The UN adviser on genocide warned Kenya's political leaders on Tuesday that they could be held accountable for the violence sweeping the East African country.
Francis Deng, the UN secretary-general's special adviser for the prevention of genocide and mass atrocities, said violence in Kenya must stop immediately, as he announced he was sending a staff member to examine the postelection turmoil in the country, according to a statement from UN headquarters in New York. "Noting that political and community leaders may be held accountable for violations of international law committed at their instigation, Mr Deng urged them to meet their responsibility to protect the civilian population and prevent the violence," the statement said.
The killing of an opposition lawmaker in suburban Nairobi on Tuesday sparked new violence, prompting a mob of youths to riot in the streets of the capital, where they set houses ablaze and beheaded a doctor with machetes.
The ethnic clashes and protests, triggered by the December 27 election, has left more than 800 people dead.
U.N. aid agencies in Geneva said Tuesday that they were increasingly concerned about violence against women and children. "The state fails to live up to its task of protection," said a spokeswoman for the U.N.'s children fund who said people gathering in displacement camps were not spared from violence and aggression. In a displacement camp north of the Rift Valley, a group of around 20 women who said they had been raped, were hindered by locals from talking to UNICEF on Sunday, said Veronique Taveau. "A group of 15 young men intervened and warned the women that if they talk, they would again become the target of violence including their children," she said.
The UNICEF team subsequently alerted the official responsible for security in the camp, she added. But "the response we got was that nothing happened in the camp and that everything was going fine," Taveau said.
She declined to name the official or the exact location of the displaced people to protect the aid workers and women from further assault.
But she said the camp was under government responsibility. "It is up to the government to protect the camp."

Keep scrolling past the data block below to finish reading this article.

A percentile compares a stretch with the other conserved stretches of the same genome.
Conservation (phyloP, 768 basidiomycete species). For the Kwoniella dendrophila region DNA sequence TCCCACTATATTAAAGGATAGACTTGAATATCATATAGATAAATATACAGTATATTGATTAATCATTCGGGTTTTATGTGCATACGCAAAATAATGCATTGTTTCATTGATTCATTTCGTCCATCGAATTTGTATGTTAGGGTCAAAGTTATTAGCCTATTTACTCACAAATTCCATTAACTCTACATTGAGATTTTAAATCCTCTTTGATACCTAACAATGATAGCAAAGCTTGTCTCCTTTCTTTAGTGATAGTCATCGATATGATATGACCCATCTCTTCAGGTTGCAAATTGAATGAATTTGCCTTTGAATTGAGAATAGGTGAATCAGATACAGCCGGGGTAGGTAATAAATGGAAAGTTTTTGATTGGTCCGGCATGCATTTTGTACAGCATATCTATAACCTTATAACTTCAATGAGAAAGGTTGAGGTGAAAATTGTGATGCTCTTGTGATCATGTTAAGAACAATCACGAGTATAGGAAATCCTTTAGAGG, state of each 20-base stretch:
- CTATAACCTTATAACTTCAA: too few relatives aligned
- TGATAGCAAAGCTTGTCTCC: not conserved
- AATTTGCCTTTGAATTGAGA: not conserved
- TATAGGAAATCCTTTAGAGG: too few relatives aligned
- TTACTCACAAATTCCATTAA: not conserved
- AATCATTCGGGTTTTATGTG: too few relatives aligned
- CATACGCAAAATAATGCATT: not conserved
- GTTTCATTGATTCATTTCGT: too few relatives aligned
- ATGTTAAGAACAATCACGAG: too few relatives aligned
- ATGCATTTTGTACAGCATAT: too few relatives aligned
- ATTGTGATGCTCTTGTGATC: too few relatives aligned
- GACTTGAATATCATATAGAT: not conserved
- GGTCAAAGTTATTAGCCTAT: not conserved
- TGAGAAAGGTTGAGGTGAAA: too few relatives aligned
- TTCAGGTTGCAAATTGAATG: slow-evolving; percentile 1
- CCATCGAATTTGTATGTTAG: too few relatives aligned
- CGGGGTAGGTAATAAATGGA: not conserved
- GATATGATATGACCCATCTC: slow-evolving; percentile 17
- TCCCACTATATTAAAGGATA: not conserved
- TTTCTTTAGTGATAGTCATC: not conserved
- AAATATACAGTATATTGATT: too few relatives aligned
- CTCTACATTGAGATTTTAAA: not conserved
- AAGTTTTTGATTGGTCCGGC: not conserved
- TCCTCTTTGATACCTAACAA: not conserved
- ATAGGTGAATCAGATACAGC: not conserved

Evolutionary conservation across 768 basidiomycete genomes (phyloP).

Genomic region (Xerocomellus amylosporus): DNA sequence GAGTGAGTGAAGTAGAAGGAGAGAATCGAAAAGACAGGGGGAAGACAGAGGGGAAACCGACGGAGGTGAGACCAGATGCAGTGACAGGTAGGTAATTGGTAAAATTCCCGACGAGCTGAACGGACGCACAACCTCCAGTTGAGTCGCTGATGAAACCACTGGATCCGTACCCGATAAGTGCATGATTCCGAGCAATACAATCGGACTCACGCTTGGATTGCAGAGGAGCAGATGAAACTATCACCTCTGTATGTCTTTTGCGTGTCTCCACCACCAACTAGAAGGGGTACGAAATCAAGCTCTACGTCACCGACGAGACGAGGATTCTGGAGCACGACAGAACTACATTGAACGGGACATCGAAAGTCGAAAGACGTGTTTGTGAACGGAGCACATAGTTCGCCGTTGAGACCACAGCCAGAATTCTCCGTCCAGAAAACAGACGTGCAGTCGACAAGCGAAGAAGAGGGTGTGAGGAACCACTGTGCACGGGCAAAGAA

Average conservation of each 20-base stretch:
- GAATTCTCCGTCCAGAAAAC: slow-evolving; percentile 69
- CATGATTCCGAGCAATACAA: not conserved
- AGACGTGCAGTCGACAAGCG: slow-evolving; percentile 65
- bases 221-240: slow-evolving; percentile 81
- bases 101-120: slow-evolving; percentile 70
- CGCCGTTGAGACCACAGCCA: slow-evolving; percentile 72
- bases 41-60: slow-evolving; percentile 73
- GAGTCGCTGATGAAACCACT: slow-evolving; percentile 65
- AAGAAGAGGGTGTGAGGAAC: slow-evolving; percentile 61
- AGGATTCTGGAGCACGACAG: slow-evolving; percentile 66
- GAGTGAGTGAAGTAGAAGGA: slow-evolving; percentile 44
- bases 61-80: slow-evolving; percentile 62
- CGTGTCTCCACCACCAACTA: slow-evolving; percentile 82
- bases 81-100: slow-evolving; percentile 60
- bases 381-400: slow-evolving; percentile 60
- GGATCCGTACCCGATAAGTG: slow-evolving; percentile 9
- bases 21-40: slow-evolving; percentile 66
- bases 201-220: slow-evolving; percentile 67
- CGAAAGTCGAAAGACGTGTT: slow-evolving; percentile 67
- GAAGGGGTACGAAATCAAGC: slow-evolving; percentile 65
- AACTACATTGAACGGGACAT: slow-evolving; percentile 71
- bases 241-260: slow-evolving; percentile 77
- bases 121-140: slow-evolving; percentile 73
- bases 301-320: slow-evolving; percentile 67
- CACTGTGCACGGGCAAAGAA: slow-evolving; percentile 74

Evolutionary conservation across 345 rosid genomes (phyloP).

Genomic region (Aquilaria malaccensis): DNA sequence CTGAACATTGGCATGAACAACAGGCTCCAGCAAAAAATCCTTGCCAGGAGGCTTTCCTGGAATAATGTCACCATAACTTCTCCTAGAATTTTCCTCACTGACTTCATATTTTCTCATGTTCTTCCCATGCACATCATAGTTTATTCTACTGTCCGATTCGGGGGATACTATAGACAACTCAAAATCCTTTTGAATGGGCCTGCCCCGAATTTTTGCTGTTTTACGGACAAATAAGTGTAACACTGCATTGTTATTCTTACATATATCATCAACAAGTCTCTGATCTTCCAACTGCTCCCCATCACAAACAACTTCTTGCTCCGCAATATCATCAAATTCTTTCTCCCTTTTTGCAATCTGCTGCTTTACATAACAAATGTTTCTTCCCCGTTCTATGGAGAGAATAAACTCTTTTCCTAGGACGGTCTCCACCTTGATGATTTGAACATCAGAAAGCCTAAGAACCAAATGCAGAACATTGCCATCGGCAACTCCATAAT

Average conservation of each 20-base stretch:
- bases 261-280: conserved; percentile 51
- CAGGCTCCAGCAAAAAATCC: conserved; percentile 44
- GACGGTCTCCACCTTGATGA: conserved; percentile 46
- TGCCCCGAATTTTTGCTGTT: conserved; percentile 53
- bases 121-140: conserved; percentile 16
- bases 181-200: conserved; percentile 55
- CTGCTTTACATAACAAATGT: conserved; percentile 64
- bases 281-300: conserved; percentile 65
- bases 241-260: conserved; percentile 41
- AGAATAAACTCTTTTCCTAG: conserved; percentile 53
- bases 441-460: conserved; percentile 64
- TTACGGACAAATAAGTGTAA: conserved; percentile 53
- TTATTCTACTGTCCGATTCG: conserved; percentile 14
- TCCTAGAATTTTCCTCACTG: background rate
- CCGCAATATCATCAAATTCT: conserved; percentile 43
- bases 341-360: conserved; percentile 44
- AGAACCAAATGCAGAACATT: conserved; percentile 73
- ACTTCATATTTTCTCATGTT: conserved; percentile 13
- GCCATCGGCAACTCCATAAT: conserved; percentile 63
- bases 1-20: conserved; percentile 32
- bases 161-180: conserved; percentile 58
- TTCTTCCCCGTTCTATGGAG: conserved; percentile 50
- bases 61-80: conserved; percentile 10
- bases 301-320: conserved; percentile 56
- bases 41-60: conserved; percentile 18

Taveau said that people in the displacement camps live in very bad hygiene conditions and, in some places, cannot regularly receive drinking water. There were between 80,000 and 100,000 children under the age of 5 among the displaced, she said.
Insecurity makes it increasingly difficult for aid workers to reach the Kenyans with relief items, U.N. aid agencies said. The World Food Program on Monday had to interrupt food distribution to some 73,500 people in the suburbs of Nairobi because of the violence, said spokeswoman Christiane Berthiaume. Another food distribution that started last week in the north of the Rift Valley also had to be suspended, she said. Aid shipments are becoming increasingly difficult because truck drivers are afraid of being attacked and refuse to leave Mombasa, she added.
"Some trucks are blocked on the roads in Kenya," she said, adding that of the 76 trucks that were delivering food aid, several had to stop because of insecurity.
The UN refugee agency said it was unable to get through to some of the most needy in the Rift Valley province because of the worsening security situation. UNHCR on Tuesday called off the planned evacuation of up to 400 people from the town of Timboroa, around 60 kilometers (40 miles) from Eldoret, said spokesman Ron Redmond. Two-thirds of the town was set ablaze in a pre-dawn attack Sunday that witnesses said left four dead.
Taveau said, "What is happening in Kenya at the moment is a real humanitarian tragedy with a terrible impact on children and women."